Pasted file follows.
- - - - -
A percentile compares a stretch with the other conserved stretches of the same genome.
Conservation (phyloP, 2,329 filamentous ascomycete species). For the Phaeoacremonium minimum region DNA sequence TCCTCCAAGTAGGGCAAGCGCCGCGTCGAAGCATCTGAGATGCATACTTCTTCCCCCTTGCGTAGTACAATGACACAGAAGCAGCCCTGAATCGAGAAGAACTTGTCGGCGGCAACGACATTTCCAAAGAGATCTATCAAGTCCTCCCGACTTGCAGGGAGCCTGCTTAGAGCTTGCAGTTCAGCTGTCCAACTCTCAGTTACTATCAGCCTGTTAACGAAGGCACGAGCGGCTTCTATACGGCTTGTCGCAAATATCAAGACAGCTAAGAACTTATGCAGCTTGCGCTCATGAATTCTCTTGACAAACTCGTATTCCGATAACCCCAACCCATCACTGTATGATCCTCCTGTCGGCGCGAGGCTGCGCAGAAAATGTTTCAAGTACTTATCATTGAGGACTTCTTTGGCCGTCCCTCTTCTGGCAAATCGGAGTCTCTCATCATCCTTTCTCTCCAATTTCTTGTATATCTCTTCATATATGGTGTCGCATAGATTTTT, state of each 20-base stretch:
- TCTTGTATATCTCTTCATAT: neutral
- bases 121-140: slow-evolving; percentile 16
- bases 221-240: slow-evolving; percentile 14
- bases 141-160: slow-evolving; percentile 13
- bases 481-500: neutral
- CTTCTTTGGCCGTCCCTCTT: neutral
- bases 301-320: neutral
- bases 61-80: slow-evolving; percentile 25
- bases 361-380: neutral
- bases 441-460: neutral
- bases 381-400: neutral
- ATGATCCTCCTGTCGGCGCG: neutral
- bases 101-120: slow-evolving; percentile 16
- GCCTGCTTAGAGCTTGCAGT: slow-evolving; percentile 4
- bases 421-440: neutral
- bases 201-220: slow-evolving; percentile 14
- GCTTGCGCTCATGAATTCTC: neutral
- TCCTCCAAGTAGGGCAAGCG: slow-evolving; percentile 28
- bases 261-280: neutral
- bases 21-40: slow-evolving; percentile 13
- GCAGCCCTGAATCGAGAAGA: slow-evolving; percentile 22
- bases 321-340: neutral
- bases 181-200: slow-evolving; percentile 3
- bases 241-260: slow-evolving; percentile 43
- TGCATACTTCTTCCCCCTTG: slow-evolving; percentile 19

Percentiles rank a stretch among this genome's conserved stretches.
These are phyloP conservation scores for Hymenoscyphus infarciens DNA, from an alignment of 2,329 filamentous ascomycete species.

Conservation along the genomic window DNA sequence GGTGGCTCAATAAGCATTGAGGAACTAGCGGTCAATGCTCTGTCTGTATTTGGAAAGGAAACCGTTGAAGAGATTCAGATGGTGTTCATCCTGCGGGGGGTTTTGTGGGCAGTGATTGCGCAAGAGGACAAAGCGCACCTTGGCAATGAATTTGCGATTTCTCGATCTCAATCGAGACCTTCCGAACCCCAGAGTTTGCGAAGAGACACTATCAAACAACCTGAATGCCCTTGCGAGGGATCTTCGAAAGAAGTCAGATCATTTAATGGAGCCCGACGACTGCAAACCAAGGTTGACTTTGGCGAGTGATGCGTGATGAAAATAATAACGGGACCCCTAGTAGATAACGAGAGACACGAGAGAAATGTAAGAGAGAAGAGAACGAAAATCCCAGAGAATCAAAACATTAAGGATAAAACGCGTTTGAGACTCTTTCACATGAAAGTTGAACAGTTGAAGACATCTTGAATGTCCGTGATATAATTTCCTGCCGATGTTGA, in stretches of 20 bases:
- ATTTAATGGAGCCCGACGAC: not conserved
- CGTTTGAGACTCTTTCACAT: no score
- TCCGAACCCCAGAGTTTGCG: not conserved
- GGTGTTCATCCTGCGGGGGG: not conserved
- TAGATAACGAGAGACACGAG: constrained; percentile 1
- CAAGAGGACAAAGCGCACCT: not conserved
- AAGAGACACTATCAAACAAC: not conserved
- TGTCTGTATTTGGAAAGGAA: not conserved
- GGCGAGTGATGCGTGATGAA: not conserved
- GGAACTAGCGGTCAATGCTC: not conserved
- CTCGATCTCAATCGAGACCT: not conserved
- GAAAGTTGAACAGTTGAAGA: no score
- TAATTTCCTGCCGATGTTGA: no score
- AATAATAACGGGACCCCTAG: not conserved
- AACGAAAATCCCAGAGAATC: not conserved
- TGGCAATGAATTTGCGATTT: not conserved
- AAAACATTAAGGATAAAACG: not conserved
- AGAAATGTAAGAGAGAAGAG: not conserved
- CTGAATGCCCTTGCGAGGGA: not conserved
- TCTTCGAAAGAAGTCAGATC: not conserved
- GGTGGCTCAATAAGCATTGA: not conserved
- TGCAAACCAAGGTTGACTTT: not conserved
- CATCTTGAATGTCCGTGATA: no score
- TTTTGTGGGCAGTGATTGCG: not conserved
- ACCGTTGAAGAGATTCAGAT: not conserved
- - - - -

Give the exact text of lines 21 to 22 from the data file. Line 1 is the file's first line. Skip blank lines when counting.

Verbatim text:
- bases 261-280: neutral
- bases 21-40: slow-evolving; percentile 13